"Our first impression on Trump's Part-B plan is that it is a political tactic ahead of mid-terms, with low probability of meaningful actual changes," BMO Capital Markets analyst Alex Arfaei said in a note to clients Thursday, as Bloomberg reported.
The three drug companies likely to be among the hardest hit are Roche, Amgen, and Regeneron, but Johnson & Johnson, Bristol-Myers Squibb, and Eli Lilly would be affected as well, according to Gal's analysis.
Even so, drugmaker advocacy groups signaled that they are ready for a fight.
"The administration is imposing foreign price controls from countries with socialized health care systems that deny their citizens access and discourage innovation," Pharmaceutical Research and Manufacturers of America (PhRMA) President and CEO Stephen J. Ubl said in a statement contending the plan would harm American patients by reducing access to lifesaving drugs.
Biotechnology Innovation Organization President and CEO James C. Greenwood argued the plan could hinder research and development efforts.
"Adopting foreign price controls on American innovation puts America's patients last and diminishes their hope for a better future," Greenwood said in a statement. "Contrary to the president's repeated promises to end 'foreign free-loading,' this proposal embraces it and exacerbates its harmful effects. By adopting foreign price controls on the very small number of innovative medicines that make it to market, this proposal will severely chill investment in new cures and therapies for America's seniors."
Where Business Meets Politics
The idea has drawn lukewarm and even some positive responses from groups that have consistently opposed the Trump administration's healthcare policymaking.
American Medical Association President Barbara L. McAneny, MD, said her organization needs to better understand how the international pricing index model could impact patients, physicians, and the overall healthcare delivery system. "We look forward to working constructively with the Administration as it seeks feedback," McAneny said in a statement.
Families USA, which has frequently blasted the Trump administration, struck a positive note in response to the plan.
"Medicare Part B is the perfect example of misaligned incentives, and this proposed rule, if implemented, could pilot significant new ways to pay for drugs that align incentives so that patients get the highest value care, they have the best outcomes possible, and costs come down," said Families USA Executive Director Frederick Isasi in a statement.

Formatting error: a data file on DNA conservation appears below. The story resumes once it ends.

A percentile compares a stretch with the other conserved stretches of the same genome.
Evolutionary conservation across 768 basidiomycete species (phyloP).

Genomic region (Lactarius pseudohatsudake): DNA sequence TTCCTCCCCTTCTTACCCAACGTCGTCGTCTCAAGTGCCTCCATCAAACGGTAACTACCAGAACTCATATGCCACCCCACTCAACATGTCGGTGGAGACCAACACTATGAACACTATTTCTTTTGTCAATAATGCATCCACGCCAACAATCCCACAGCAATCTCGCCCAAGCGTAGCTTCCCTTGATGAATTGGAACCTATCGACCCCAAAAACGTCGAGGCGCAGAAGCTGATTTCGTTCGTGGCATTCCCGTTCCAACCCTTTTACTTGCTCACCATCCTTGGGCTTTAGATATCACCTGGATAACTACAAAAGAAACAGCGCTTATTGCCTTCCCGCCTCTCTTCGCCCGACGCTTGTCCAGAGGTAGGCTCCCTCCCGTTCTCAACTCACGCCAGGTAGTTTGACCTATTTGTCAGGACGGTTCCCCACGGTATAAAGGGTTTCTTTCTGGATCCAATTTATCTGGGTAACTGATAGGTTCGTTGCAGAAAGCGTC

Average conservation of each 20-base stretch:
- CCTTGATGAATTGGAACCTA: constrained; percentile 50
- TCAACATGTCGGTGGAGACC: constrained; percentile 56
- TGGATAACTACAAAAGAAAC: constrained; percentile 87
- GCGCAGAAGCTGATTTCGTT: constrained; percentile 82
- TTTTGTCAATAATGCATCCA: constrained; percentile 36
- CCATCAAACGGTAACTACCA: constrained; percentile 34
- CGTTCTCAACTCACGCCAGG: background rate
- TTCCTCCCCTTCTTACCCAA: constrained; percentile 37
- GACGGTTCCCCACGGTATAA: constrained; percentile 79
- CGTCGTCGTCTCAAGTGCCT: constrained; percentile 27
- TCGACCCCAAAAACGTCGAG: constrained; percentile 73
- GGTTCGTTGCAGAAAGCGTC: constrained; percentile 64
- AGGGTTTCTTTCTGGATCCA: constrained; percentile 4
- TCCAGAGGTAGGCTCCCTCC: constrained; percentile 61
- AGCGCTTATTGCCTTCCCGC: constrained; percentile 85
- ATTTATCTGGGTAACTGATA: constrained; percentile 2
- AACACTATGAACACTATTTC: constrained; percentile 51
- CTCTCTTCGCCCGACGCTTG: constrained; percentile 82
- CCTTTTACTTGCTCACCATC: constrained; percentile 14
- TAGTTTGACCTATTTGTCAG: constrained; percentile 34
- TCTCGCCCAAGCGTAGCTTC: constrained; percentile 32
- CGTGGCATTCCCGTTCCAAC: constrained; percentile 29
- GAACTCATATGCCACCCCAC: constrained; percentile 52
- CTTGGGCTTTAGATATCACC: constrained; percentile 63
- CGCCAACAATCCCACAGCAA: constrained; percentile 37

Isasi noted, however, that this week's plan hasn't been formally proposed and comes less than two weeks before the midterm elections, as healthcare is the top-ranked issue on voters' minds.
"We hope this move to leverage the power of the federal government to reduce prescription drug prices is more than just election year posturing, and that it reflects a broader shift to using federal negotiating power to get unsustainable prescription drug prices under control for everyone," Isasi said.
And the president's usual panel of political opponents argued the plan should not be seen as terribly concrete.
"It's hard to take the Trump administration and Republicans seriously about reducing health care costs for seniors two weeks before the election when they have repeatedly advocated for and implemented policies that strip away protections for people with pre-existing conditions and lead to increased health care costs for millions of Americans," U.S. Sen. Chuck Schumer, D–New York, said in a statement.
Steven Porter is editor at HealthLeaders.
The possible payment model (which hasn't been formally proposed) would apply to most Medicare Part B drugs, be phased in over five years, and cover about half the country.
Hospitals and physicians would receive a flat payment for storing and handling drugs instead of a percentage-based add-on to the drug prices.
The idea faces an uphill political battle, leaving business stakeholders unsure whether it will come to fruition.